As the Allied Dyle-Breda Plan collapsed under the pressure of the Wehrmacht’s Blitzkrieg, most of the British Expeditionary Force of more than 320,000 men fell back against the French coast around Calais and Dunkirk. Germany’s Fall Gelb (Case Yellow) had been radically modified in early 1940 from a plan looking nearly identical to that of 1914, to one which included a decisive armored thrust through the Ardennes Forest that would break the Allied armies in two and trap the preponderance of Allied combat power in a pocket north of Paris. The Blitzkrieg which began in 10 May 1940 had shattered the Dutch, Belgian, and French armies.
The Wehrmacht employment of auftragstaktik allowed German commanders at all levels to consistently defeat Allied tempo of decision-making, which led to countless occasions where German units slammed into French and British formations who were de-training or still in road march formation and unready for battle. Speed, both in tactical mobility and command and control, was as decisive as any other single factor in the Battle of France.
Sixteen days into office, Prime Minister Winston Churchill had known since 15 May that the French were finished. Despite attempts to reinforce his French allies, by 21 May the objective of the BEF was to conduct a fighting withdrawal to a Channel port, from where it might, if extremely fortunate and able to gain local air superiority, be evacuated back to Britain.
Operation DYNAMO, which would include a massive commitment of the Royal Navy, the Royal Air Force, and thousands of small ships and craft, began on 26 May 1940. With two French divisions holding against German pressure, British units began to move toward the beaches and piers, the ships and craft (in the surf line) which would shuttle them both to larger ships and to England itself. That German pressure was not nearly as heavy as it might have been, thankfully for the British. Reichsmarshall Goering had promised Hitler that his Luftwaffe would destroy the Allied evacuation efforts without having to risk von Küchler’s Panzer and Panzergrenadier units in coastal sand unsuitable for their deployment.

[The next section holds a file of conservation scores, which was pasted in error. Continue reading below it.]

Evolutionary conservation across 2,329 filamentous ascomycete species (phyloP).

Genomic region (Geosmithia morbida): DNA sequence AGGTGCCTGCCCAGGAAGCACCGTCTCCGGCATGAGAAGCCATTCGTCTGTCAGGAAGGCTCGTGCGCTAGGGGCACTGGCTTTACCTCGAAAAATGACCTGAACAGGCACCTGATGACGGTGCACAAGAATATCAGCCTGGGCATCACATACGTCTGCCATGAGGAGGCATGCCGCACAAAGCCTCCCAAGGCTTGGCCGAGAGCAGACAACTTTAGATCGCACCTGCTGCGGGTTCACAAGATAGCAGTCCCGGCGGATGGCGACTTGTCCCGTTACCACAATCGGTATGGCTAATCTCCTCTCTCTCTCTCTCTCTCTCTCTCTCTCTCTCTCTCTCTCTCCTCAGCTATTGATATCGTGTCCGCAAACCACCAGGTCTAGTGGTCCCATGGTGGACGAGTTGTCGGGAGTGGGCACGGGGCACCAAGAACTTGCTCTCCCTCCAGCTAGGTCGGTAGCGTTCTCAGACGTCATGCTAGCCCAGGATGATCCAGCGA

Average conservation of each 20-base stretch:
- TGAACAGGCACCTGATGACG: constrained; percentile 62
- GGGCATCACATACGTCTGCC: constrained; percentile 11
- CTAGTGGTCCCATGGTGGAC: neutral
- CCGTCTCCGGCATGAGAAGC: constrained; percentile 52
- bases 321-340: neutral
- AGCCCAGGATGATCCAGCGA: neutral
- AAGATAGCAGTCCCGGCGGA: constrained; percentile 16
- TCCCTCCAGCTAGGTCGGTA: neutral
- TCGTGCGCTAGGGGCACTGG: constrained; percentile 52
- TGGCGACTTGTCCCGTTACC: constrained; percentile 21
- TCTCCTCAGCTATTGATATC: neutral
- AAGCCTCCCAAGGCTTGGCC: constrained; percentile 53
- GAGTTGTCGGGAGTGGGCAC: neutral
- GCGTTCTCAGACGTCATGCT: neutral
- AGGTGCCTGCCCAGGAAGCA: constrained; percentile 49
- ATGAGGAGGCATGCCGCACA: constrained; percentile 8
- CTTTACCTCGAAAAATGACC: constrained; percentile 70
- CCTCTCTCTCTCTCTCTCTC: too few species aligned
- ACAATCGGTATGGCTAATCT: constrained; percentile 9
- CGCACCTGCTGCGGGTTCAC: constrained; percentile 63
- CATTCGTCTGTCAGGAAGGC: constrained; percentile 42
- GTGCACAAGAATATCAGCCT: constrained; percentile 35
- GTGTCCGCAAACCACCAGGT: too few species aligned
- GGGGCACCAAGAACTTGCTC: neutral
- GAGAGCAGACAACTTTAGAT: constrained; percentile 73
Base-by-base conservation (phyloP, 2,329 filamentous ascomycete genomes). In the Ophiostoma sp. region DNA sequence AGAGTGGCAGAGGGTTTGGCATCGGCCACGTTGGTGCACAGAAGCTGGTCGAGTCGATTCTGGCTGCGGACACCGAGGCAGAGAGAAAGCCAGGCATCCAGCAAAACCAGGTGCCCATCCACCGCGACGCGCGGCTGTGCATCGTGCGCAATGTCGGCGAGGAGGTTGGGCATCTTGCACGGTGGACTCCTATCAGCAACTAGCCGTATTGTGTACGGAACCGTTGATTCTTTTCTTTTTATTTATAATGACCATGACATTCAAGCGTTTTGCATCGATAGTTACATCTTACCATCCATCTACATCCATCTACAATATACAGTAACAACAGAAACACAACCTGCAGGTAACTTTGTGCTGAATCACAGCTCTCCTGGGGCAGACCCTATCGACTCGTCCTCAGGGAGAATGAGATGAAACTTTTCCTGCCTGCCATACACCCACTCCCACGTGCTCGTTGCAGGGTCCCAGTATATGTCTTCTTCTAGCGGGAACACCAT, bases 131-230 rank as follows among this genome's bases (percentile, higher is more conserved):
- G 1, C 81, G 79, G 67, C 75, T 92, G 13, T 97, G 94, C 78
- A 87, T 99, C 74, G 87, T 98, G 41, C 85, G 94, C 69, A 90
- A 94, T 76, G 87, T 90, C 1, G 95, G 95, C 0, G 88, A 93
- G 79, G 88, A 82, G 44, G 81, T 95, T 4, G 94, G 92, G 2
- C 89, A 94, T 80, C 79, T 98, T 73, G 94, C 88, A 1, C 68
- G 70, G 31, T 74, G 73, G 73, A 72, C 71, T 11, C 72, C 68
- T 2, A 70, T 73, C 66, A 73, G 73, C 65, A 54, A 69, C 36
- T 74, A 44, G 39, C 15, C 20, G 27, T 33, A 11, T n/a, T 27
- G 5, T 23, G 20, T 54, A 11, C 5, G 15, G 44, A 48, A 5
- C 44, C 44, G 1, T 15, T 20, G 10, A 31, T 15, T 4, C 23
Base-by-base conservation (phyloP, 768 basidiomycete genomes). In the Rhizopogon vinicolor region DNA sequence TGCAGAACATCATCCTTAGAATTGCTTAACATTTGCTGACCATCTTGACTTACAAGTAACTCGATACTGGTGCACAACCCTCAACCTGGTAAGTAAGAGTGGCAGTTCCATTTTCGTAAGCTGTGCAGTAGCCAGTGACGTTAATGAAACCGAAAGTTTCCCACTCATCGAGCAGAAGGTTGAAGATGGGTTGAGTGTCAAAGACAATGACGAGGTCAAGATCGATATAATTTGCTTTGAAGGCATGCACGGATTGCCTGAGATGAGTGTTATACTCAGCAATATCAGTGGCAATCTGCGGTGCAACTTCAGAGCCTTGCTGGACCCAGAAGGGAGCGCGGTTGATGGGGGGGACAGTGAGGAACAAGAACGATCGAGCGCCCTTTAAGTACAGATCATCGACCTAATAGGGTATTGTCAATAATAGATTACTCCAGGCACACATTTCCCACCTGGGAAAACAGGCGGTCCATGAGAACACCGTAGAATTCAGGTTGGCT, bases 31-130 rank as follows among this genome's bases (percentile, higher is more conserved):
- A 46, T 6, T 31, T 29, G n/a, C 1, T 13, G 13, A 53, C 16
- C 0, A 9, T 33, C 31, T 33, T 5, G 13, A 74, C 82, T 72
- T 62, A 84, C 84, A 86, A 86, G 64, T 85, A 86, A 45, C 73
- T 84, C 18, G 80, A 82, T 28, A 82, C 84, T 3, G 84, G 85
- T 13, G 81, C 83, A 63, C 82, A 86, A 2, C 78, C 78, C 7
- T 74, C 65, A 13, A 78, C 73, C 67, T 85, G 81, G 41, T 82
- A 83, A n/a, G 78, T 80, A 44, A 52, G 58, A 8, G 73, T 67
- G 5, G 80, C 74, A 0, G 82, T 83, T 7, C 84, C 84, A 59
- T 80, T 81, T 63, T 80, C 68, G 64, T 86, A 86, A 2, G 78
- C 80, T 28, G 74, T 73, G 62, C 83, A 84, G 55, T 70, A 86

In the end, German commanders convinced Hitler to launch concerted attacks on Dunkirk, but it would come too late. Dunkirk was finally captured on 4 June 1940, but by that time, 198,000 British and 123,000 French troops had been evacuated. The RAF had paid a heavy price for the furious defense of the skies over Operation DYNAMO, losing 177 precious fighter aircraft that had been jealously hoarded for the battle over the skies of England that was sure to come. The Royal Navy lost six modern destroyers, and several hundred small craft. Virtually all of the BEF’s heavy equipment, tanks and trucks, artillery pieces, and more than 70,000 tons of ammunition was left on the beach. And nearly 15% of the BEF’s soldiers were dead, wounded, or prisoner.
But the vast preponderance of British manpower had been saved. German intelligence reports in preparation for SEELÖWE noted the toughness and high quality of the British Soldiers, including the Territorials. Most of them were back safely on British soil, and the Wehrmacht would have to deal with them in the near future under far less favorable circumstances. Those plucked from the Dunkirk docks and surf included the British Commander of II Corps, Lieutenant General Sir Alan Brooke, later Chief of the Imperial General Staff, and Major General Bernard Law Montgomery, in command of the 3rd Infantry Division. Dunkirk had been a miracle indeed. And the Germans would pay dearly for their mistake.
Churchill’s admonition that “wars are not won by evacuations” not withstanding, the successful evacuation of the bulk of the BEF from Dunkirk allowed England to survive until the Soviet Union and the United States entered the war. Lost on the 73 years since the evacuation of Dunkirk was the fact that there was a considerable body of opinion in Parliament that desired a negotiated peace with Germany. With the loss of the BEF, such a body of opinion might have been strong enough to have blocked Churchill’s desires to fight Hitler to the bitter end. DYNAMO signaled what Churchill told the British people, that “the Battle of France is over, the Battle of Britain is about to begin”. Defending the Island Nation was the force evacuated from France.